Big Steps in Building: Ban Minimum Floor Areas

We spent the summer borrowing bandwidth from a timberframe builder in Dorset, Ontario. Early in the summer his design for a small 512 square foot tower was published in a popular cottaging magazine. Brad Johnson of Portico Timberframes is quoted: "If you stay smaller and simpler, you can come up with a good design at a much lower cost, use fewer resources and minimize your impact on the environment."

Except that you are not allowed to. In almost every jurisdiction around, there are minimum floor area requirements, usually designed to keep out the riff-raff and ensure that tax assessments keep going up. Brad's phone rang off the hook all summer, and to every caller he had to explain that it was too small. People would keep saying "But that's all I need!"

In some areas it is a minimum footprint rule; A few years ago I designed a cute little 1100 square foot two story prefab for Wasaga Beach and ran afoul of their minimum 900 SF footprint rule; we went to the Committee of Adjustment for a waiver and they didn't even look at us, they just were not interested in anything small in their town. Back to the drawing board.


The Drop House would be a nice place to live, but you probably can't do that either; it is a manufactured home. Many jurisdictions restrict housing HUD code-designed housing to trailer parks and prohibit them in conventional settings. Yet the HUD code is a useful standard that could make better housing available at higher densities and lower cost than conventionally built housing. And they don't have to look like trailers.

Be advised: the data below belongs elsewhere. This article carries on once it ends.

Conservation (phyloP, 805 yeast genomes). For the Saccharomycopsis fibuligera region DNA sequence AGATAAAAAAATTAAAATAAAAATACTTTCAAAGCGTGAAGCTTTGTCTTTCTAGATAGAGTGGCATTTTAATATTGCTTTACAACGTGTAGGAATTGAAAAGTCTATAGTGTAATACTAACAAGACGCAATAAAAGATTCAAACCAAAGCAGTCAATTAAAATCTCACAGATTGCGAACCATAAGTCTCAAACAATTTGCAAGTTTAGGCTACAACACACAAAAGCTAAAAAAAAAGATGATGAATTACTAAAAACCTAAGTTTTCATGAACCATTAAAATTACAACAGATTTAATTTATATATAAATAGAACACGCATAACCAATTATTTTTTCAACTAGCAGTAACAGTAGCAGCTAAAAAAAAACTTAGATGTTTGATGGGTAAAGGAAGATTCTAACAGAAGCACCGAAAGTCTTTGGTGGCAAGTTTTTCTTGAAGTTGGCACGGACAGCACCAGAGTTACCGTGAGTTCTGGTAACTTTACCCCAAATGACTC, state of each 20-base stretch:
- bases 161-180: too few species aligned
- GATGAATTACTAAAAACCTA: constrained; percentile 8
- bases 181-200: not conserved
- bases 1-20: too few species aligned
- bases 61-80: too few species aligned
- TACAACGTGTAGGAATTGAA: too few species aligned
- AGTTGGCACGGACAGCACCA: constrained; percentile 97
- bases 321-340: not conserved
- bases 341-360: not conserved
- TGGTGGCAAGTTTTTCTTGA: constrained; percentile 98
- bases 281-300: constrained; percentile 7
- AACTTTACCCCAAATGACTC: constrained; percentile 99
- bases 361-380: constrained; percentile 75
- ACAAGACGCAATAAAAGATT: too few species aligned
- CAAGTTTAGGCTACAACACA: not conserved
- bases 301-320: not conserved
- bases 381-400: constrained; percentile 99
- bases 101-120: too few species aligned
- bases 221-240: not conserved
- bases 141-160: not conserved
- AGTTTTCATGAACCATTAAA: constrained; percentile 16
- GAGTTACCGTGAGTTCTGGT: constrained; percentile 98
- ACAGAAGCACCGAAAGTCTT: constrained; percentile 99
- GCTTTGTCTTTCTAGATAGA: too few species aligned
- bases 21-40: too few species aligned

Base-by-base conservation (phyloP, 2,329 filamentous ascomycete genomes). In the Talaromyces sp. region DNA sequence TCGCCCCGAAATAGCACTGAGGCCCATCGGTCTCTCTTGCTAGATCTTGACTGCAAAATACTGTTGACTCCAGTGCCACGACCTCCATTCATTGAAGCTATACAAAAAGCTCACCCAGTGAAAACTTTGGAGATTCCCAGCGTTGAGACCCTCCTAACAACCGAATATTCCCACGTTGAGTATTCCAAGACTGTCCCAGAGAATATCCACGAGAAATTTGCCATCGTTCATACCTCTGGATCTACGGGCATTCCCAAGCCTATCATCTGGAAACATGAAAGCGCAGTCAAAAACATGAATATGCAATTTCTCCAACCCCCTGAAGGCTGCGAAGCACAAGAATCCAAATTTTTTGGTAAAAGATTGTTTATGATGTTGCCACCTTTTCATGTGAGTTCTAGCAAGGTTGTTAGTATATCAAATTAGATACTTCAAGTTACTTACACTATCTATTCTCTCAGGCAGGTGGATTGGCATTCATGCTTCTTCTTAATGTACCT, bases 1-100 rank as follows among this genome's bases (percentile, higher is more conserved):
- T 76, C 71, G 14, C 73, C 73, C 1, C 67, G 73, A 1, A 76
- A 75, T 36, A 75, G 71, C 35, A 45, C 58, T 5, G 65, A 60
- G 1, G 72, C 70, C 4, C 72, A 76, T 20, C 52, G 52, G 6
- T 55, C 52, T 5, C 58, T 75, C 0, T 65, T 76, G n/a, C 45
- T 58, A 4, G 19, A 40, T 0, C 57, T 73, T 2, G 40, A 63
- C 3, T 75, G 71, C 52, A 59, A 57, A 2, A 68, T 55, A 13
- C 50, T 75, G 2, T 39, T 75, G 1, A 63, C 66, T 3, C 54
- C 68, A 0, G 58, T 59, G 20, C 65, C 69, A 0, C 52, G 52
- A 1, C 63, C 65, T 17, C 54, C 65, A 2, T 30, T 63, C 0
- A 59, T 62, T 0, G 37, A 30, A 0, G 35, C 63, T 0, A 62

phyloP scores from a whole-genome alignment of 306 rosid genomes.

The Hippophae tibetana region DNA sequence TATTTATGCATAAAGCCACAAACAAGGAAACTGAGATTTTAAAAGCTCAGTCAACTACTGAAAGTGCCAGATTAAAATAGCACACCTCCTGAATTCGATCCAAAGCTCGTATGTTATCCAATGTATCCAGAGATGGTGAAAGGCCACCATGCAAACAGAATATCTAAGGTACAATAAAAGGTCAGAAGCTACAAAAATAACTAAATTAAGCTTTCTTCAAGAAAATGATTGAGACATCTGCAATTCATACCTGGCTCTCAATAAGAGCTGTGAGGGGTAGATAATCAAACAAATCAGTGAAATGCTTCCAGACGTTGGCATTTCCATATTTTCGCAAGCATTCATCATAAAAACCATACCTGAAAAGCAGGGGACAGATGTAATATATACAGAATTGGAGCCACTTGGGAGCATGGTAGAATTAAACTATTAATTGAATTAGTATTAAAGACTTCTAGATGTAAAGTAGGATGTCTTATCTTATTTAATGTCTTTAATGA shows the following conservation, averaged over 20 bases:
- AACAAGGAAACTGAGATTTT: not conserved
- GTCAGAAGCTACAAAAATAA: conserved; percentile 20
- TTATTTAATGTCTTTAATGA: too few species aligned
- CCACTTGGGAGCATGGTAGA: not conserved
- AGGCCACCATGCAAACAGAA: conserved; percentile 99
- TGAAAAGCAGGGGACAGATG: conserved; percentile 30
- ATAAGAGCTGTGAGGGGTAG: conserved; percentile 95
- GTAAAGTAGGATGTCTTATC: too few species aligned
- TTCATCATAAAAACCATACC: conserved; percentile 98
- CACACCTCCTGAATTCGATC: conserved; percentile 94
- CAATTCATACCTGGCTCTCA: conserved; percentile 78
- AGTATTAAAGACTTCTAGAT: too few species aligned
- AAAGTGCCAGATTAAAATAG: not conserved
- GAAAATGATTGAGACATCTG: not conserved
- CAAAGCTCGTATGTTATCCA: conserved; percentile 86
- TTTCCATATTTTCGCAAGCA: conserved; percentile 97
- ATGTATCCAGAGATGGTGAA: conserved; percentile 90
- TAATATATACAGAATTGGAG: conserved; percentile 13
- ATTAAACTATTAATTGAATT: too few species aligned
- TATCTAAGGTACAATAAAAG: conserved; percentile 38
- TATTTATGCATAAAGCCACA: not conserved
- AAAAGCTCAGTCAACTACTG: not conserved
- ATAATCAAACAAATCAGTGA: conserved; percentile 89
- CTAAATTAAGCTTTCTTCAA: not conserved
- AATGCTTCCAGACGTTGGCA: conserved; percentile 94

There was a court case about minimum floor areas in Connecticut this year; according to the New York Times, ''Such regulations affect the ability of low- and moderate-income persons to find housing in suburban areas,'' said William Olds, director of the Connecticut Civil Liberties Union, a party to the legal action. ''Having a minimum footage requirement inflates the cost of housing, and it isolates communities from people of different incomes, color and nationality.''

But others are fighting such changes: 'I think most towns are going to resist taking away local autonomy,'' said John L. Boccalatte, a lawyer defending restrictions. ''We are defending our position on grounds that the statutes permit the conservation of property values."

Minimum floor areas are illegal in New Jersey, Massachusetts and other States. "the tendency across the country has been to strike them down when not based on occupancy,'' said Terry Tondro, law professor at the University of Connecticut.::New York Times

Planning and zoning laws have been tools for "maintaining property values" and keeping out riff-raff since they were invented. Exclusionary zoning is more subtle than it used to be: "Research in this area documents the fact that decision-making in cities, towns, and especially suburban areas routinely exclude people on the basis of socio-economic status or race.While in decades past this exclusion specifically kept out people according to their race, more modern and subtle versions keep people out through informal means, or through the control of land use. An example would be zoning ordinances, which exclude low-income or multi-family housing from well-to-do suburbs." ::Environmental Justice Resource Center

We are moving into a different world, and those low density suburbs are not sustainable. Rules on minimum floor areas, keeping out HUD code trailers and restrictions on modular housing are limiting innovation. They should not be allowed anywhere.